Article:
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Methods Of Cooking

andhrachef's picture

Cooking Methods

There are two classifications of cooking methods, moist heat and dry heat. There is also a third classification which is a combination of moist and dry heat methods. Moist Heat Cooking Methods

Moist heat cooking methods include boiling, simmering, poaching and steaming.  

BoilingBoiling is cooking in liquid at 212 degrees at sea level. The liquid may be water, a seasoned liquid, wine, stock, or a combination. Boiling is usually reserved for certain vegetables and starches such as potatoes and pasta. Meats, fish and eggs outside the shell are never boiled. The higher temperature and agitation toughens protein and breaks up delicate foods.

 SimmeringSimmering is cooking in a liquid just below the boiling point. Bubbles usually rise and break just below or at the surface. The temperature of the liquid is 185 degrees to 205 degrees.

 PoachingPoaching is to cook in a liquid that is not actually bubbling at 165 to 180 degrees. It is usually used to cook delicate foods such as fish and eggs.  

SteamingSteaming is cooking foods by exposing them directly to steam. It can be accomplished in a number of ways; on a rack above boiling liquid, by wrapping foods tightly, or in a covered pan allowing the food item to cook in its own steam. Steaming is a preferred method of cooking for vegetables since it minimizes the loss of nutrients and the vegetables can be cooked rapidly without agitation.  

BlanchingTo cook food items briefly in boiling water is known as blanching. Foods are placed in cold water and brought to a boil or placed directly into boiling water. After a brief cooking time they are removed and plunged in icewater to stop the cooking process and to set color. Meats are blanched briefly to leach out impurities or salt, while vegetables are blanched to set color, remove harmful enzymes or to loosen skin for easier peeling.

Dry Heat Cooking Methods

Dry heat cooking methods include roasting, broiling, grilling, sauteing, frying, and baking.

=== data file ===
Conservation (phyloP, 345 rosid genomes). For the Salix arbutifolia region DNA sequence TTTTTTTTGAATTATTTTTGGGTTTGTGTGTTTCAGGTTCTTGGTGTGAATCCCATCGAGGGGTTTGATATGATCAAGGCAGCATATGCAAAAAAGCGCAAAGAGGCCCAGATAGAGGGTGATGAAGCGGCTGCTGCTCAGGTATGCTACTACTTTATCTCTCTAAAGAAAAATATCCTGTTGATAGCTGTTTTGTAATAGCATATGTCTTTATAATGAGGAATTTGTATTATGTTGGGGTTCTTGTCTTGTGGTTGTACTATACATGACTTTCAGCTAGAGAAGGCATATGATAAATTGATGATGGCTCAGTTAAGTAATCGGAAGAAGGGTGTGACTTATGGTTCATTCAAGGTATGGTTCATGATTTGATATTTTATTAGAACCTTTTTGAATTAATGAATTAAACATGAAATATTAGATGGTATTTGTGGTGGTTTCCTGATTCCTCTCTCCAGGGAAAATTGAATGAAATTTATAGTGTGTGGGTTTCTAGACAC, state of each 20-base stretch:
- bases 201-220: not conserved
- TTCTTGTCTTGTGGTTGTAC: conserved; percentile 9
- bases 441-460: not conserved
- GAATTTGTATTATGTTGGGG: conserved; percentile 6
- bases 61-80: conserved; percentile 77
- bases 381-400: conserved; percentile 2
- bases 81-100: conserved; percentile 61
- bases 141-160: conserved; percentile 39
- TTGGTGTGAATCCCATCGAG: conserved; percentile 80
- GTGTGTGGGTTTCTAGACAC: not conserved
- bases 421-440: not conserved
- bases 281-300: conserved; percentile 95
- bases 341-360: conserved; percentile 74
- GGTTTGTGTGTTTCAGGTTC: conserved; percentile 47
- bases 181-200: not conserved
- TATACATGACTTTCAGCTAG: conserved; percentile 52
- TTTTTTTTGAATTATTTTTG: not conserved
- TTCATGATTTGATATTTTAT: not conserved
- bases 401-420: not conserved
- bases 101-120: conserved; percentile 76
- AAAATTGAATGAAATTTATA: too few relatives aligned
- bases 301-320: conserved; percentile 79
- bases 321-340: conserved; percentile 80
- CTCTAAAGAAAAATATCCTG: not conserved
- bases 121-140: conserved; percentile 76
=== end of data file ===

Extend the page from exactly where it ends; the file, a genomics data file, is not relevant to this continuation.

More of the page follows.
RoastingRoasting is to cook foods by surrounding them in dry heat usually in an oven. It can also be accomplished by spit roasting over an open fire or on an outdoor grill. There are two schools of thought about roasting. One is that meats should be roasted first at a high temperature, usually 400 to 425 degrees, to brown the meat and seal in natural juices. After the meat is browned the temperature is reduced to 325 degrees to allow the meat to cook slowly. The other method is to cook meats by roasting at 325 degrees for the entire cooking period. The thought for each method is that it reduces shrinkage and gives a more moist finished product. You will find recipes that use both methods of roasting on our site. Baking is essentially the same as roasting however it is normally associated with baking bread or cakes.

BroilingBroiling is to cook foods at a high temperature with an overhead heat source. Sometimes the temperature may be as high as 1500 to 2000 degrees in some commercial broilers. The food usually rests on a grate four to six inches below the heat source and is usually only turned once during the cooking process  

GrillingGrilling is done an on open grid or grate over a heat source. The heat source may be an electrical element, charcoal, or a gas flame. Pan broiling is done in a skillet or saute pan. It is done without the use of fat or the process is known as pan frying. NOTE: It should be noted that barbecuing is defined as cooking over charcoal or ashes and may be confused with some of the above-mentioned cooking methods.